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Gay Marriage Probable–Dame Anita Allen warns against harmful rhetoric

Court of Appeal President Dame Anita Allen last night foreshadowed that the adoption of same-sex marriage in The Bahamas is quite probable due to a number of flaws in the country’s Marriage Act and she urged against the harmful rhetoric which she said dominated discussions during the recent Gender Equality Referendum.

Dame Anita, who presented a lecture last night at the Eight Annual Eugene Dupuch Distinguished Lecture Series at the British Colonial Hilton Hotel where she spoke on the topic: “Law in a Changing Society: Reconstructing Marriage,” said it will not be much longer before the courts are forced to addressed the issue of same-sex marriage in The Bahamas.

Her presentation came one week after Bahamians overwhelmingly rejected four amendment bills which addressed gender equality and ending discrimination on the basis of sex.

The issue of same-sex marriage dominated the discussion in the lead-up to last Tuesday’s vote and it is widely believed that a pathological fear of homosexuality contributed in large part to the defeat of the bills.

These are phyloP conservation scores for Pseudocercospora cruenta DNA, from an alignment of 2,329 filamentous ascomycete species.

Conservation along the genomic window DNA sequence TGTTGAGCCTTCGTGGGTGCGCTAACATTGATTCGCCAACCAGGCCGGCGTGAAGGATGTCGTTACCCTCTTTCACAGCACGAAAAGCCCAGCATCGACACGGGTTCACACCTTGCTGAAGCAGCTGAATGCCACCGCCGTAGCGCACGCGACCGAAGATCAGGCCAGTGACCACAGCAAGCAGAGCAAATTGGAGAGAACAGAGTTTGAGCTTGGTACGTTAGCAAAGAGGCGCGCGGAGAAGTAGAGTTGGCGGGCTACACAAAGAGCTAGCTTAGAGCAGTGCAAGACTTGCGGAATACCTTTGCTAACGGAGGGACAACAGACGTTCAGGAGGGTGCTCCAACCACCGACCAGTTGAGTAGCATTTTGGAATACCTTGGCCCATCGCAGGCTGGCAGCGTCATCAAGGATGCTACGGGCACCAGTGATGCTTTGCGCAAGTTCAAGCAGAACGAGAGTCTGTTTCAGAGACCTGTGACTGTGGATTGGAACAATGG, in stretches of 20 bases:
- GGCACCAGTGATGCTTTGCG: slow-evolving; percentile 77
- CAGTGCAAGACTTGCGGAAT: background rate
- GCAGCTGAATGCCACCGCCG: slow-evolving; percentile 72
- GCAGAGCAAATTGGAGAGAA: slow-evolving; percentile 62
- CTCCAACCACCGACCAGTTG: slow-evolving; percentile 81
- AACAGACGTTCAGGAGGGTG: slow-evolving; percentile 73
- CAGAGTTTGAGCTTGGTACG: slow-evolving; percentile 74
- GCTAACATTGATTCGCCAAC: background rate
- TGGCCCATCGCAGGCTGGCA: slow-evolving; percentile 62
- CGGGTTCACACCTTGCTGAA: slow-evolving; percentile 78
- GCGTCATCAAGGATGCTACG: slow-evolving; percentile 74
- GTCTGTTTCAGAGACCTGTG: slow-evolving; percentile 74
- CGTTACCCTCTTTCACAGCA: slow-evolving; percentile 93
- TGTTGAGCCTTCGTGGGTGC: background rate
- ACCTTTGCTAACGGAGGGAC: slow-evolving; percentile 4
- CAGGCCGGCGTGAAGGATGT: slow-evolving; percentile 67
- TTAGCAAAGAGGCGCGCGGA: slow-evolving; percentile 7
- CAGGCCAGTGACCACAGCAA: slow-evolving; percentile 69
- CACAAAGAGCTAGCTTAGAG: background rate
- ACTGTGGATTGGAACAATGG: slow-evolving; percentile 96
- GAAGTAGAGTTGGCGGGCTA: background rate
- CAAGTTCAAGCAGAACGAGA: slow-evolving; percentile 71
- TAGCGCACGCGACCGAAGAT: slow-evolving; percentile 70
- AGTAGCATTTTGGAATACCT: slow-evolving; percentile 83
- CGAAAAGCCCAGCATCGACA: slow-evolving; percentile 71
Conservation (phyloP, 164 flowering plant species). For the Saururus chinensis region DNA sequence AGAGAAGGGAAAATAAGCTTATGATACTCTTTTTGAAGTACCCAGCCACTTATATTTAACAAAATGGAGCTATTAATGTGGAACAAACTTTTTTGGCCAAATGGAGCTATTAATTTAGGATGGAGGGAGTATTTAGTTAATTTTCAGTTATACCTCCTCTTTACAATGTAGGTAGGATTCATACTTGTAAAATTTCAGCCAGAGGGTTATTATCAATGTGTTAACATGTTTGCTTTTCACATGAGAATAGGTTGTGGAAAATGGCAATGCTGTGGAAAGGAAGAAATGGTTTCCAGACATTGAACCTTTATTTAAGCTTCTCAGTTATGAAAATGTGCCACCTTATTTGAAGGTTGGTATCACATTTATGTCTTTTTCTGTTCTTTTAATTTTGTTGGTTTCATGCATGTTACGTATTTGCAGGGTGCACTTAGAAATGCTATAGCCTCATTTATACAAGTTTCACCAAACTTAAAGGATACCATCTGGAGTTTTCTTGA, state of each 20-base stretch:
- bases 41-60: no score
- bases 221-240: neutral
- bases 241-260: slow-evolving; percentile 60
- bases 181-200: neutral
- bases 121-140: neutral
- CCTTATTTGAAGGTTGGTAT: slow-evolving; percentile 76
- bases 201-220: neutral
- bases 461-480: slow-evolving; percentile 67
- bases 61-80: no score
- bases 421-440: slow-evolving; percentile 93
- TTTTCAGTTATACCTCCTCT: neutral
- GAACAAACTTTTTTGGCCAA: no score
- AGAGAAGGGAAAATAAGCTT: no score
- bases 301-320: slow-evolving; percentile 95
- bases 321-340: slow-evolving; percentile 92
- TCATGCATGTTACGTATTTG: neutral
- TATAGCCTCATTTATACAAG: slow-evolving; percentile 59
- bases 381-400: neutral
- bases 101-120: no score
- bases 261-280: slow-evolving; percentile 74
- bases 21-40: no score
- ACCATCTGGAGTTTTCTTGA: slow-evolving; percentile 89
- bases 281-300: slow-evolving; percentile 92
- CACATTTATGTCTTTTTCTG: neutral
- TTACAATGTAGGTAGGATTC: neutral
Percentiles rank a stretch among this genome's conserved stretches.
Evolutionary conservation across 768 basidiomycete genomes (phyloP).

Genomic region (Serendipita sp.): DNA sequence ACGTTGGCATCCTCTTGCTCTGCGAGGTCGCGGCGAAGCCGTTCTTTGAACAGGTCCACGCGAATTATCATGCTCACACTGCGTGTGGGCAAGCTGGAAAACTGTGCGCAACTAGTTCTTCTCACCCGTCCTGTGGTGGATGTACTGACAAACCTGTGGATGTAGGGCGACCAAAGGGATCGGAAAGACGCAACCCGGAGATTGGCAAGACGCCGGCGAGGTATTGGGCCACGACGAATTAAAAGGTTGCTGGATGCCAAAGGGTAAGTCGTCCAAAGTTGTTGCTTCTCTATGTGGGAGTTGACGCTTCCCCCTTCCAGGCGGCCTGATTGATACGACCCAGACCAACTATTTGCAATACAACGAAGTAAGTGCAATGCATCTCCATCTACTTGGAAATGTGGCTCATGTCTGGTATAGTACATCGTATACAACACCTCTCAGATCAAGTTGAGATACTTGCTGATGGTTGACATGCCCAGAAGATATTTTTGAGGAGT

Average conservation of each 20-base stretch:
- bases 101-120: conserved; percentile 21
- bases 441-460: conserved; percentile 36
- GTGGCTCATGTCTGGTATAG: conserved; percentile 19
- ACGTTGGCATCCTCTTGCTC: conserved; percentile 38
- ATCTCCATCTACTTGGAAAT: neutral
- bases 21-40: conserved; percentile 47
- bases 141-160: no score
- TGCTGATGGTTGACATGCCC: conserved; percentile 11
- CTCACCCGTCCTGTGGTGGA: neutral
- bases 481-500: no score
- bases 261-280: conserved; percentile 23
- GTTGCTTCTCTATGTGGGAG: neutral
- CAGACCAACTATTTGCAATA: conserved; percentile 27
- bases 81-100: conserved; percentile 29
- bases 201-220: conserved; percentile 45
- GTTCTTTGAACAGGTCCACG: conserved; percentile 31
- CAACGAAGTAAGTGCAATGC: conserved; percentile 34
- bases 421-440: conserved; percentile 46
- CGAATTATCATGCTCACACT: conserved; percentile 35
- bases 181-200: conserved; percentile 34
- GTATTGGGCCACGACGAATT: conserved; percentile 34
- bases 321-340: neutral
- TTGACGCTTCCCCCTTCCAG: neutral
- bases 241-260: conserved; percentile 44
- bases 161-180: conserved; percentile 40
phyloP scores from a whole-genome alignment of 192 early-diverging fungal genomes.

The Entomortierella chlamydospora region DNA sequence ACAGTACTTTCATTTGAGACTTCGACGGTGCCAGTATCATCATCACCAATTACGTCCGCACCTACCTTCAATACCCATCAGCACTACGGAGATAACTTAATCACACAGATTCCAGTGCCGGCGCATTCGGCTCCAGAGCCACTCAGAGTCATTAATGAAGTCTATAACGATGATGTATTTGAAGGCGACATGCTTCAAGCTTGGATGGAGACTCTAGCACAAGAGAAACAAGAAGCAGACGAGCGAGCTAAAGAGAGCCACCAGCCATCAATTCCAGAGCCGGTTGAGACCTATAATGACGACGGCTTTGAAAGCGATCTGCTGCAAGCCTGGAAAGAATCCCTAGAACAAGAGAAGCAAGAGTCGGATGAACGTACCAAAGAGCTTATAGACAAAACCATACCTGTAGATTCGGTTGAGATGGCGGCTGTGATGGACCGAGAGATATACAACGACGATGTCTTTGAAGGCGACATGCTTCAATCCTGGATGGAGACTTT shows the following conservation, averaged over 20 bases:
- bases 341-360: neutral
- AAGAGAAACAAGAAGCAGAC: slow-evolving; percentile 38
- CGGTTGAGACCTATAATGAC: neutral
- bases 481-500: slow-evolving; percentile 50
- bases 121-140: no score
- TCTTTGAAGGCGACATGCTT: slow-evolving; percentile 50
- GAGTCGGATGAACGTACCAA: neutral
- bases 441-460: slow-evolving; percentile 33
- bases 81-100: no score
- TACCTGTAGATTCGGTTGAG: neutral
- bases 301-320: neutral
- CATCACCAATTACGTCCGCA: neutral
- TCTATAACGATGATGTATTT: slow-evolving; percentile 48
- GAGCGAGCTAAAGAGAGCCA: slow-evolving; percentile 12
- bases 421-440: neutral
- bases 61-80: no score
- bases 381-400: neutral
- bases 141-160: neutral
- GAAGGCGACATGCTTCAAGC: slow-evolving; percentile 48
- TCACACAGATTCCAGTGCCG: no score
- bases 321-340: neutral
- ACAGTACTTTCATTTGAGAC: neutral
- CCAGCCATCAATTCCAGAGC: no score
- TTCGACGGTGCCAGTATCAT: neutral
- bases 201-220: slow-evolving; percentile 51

“The issue of whether non-traditional marriage is part of our marriage law may well boil down to whether there is a constitutional right to marry,” Dame Anita said.

“Consequently, I trust the issue will be debated with less acrimony and more tolerance than the issues in the recent referendum, and that proponents and opponents will desist from the homophobic, xenophobic and misogynistic rhetoric which characterised that debate; continuing in this vein will only lead to the kind of tragedies witnessed in Orlando this past weekend.

“Bahamian society has changed. We are now a multi cultural and multi faith society, in which many do not ascribe to Judeo Christian beliefs. And in determining the way forward it may well be necessary to give serious consideration to whether there is any longer any reason why the contours of contemporary secular marriage should continue to be shaped by Judeo Christian doctrine.”

She rejected the arguments from opponents of the Bill number four which sought to end discrimination on the basis of sex. However, this bill, opponents argued, opened the door to same sex marriage.

But Dame Anita held that adding sex to Article 26 and the attending proposed definition would neither have opened nor would it have closed the door to same-sex marriage.

“It had absolutely nothing to do with marriage,” she said.

“In fact, its amendment would have protected Bahamian men and women from discrimination in every area of the law except possibly in laws relating to marriage and other specified matters of personal law.”

Dame Anita said it is only a matter of time until The Bahamas too is faced with the problem of addressing same-sex marriage.

She said the issue could easily arise through work permits which sometimes all permit spouses to reside and then the questions she said will be – what is a spouse and who is a spouse.

“All of these things will be taxing the courts in the future,” she said.

“There is no substantive provision that says that marriage is exclusively between a man and a woman unless the common law is received.”

Written by Jones Bahamas

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